This last week I’ve been working on getting a system to log data that I will use to calibrate the Smartrac Dogbone RFID moisture sensing tags in soil
Abstract and Objectives
This blog post describes a system to log data that I will use to calibrate the Smartrac Dogbone RFID moisture sensing tags in soil using a Decagon 5TM moisture sensor. The goal of this system is to log both 5TM’s electric permittivity readings (ε) alongside Dogbone’s moisture sensor levels over a long period of time to make a relationship and eventually properly calibrate the Dogbone tags to the current industry standard, dielectric permittivity.
Using a 2GB SD card, this system will be able to record 82 million data points, more than enough for our system (each data point takes up around 26 bytes and 2*230/(26) = 82*106 ). The period that the measurements are taken at can be changed easily, but is currently set at 10 minutes which gives a solid resolution but is still small enough to analyze easily. Theoretically, measurements could be taken with a minimum period of 5 seconds. The logged data points will be saved as a CSV file because those can be read by Excel which will make analyzing data fairly trivial.
2 Arduino Unos
Sparkfun GPS SD logger shield (any SD card logger could work, I just had this handy)
Breadboard, prototyping wires
2 GB μSD card
Jordan Beasley's SDISerial Library for reading Decagon sensor
Wire (default) for I2C
After encountering a few problems, the system that I settled on was two Arduinos that would communicate over I2C. I was forced to do this because the “SDI Library” that is needed to communicate with the 5TM soil sensor I was using is incompatible with the “SoftwareSerial” that was critical for debugging and testing the code.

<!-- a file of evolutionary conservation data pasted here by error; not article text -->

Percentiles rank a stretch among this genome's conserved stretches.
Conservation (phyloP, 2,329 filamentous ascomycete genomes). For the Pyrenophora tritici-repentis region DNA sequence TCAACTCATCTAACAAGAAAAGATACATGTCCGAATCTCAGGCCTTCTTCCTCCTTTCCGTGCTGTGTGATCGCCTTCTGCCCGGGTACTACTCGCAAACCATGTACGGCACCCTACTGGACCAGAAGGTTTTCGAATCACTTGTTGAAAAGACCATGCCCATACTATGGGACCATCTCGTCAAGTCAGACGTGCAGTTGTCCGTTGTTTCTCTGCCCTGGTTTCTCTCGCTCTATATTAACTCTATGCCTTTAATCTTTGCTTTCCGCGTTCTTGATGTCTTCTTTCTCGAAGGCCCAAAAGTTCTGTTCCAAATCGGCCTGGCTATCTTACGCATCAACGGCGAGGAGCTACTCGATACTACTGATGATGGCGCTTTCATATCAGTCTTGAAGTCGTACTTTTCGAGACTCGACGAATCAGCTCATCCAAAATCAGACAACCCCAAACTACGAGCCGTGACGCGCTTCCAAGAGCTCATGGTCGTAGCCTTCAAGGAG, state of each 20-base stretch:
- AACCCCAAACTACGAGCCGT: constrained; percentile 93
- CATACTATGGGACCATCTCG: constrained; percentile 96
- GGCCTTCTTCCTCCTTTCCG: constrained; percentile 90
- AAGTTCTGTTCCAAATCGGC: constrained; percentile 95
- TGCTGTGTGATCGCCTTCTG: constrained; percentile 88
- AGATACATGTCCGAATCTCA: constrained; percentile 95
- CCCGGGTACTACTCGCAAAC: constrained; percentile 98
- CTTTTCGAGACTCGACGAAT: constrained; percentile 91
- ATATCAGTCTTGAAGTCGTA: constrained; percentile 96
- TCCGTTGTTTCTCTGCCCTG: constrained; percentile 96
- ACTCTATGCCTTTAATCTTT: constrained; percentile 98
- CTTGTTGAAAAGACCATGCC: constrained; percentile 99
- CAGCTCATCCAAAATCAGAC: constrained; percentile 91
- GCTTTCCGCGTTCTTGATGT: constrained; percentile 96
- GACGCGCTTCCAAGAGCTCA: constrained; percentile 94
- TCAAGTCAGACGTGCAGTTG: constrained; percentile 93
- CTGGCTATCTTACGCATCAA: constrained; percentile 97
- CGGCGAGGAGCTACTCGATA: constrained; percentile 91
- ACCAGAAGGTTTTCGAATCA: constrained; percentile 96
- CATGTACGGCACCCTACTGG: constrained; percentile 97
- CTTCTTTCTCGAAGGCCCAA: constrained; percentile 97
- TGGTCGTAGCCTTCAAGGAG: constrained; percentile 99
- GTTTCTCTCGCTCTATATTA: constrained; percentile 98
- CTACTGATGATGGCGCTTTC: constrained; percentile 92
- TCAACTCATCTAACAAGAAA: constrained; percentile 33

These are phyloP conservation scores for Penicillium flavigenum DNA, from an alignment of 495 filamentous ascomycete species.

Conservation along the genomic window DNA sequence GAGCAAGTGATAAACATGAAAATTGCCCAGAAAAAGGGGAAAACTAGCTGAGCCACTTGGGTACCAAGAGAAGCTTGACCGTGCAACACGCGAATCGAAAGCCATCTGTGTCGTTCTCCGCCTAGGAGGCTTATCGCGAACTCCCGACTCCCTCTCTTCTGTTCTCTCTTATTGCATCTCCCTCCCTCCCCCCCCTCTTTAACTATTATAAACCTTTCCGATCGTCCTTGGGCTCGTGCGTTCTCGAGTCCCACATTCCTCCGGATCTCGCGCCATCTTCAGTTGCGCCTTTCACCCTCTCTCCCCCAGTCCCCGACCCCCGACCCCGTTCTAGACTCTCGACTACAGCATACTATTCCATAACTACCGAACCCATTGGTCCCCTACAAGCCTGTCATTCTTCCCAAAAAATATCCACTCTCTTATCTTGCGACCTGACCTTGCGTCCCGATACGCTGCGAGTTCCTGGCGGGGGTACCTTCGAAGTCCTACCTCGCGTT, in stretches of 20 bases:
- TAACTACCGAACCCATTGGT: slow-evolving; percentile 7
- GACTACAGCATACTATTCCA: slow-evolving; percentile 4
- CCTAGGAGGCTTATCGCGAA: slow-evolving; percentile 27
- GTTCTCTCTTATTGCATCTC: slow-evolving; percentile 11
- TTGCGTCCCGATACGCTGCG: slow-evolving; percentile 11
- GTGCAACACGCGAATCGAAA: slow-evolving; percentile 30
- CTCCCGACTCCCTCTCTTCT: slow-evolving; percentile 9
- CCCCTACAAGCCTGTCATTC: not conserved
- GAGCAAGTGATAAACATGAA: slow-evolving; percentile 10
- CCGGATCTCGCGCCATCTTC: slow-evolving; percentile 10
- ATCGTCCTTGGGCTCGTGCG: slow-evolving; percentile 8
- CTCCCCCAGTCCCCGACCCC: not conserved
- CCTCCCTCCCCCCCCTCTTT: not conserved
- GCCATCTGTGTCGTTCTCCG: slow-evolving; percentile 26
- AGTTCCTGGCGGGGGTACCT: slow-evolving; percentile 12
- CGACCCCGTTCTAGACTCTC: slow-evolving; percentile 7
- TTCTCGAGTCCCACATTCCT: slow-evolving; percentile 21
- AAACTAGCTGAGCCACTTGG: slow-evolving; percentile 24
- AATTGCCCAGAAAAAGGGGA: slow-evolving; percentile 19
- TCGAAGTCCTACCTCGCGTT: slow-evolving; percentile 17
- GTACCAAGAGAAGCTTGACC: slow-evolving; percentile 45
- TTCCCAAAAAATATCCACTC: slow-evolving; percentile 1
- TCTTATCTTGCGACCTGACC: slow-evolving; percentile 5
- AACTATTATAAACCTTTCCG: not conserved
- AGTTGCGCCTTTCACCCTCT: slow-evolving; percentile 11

I2C communication was originally developed for and is usually used for multiple chips on the same embedded electronic system to communicate over the same bus. It’s useful for when tasks need to be split between multiple Arduinos. I2C is implemented in Arduino using the Wire library. For this situation, the slave Arduino was the one reading data from the TM5 sensor. The nice thing about I2C is that it is relatively trivial to add additional sensors to any sensors to a setup in case we want to make multiple readings at the same time. The code for implementing this setup was written by following this tutorial
One Arduino was set as a slave and read the data from the 5TM sensor. I followed Chet’s Decagon 5TM sensor guide to set this up. The master Arduino had the GPS logger, and RFID reader shields on it to record the values. The RFID reader shield uses pins 2 and 3; the GPS SD logger pins 13, SCL, and SCA; and I2C pins GND, A4 and A5 on the master Arduino. The 5TM sensor used pins 6, 5V, and GND; and I2C pins GND, A4 and A5 on the slave Arduino. The hardware diagram shown below illustrates this.
The code for this system will be posted in the examples folder of my RFID Github library under the title "Calibrator example".
Last night, the first data set was collected using this setup over the course of 16 hours. Below is the graph (made in Excel) that shows the Dogbone moisture values (units not named) vs the 5TM conductivity measurements (dielectric permittivity, ε). There was a recorded R^2 value of .75 which means there was a moderately high correlation between the two. As one can see from the graph, over time the 5TM’s electron permittivity decreased slowly as the soil slowly dried out. Longer-term tests where the soil has time to go from saturated to dry will be key for properly calibrating the Dogbone tags to the current industry standard, dielectric permittivity.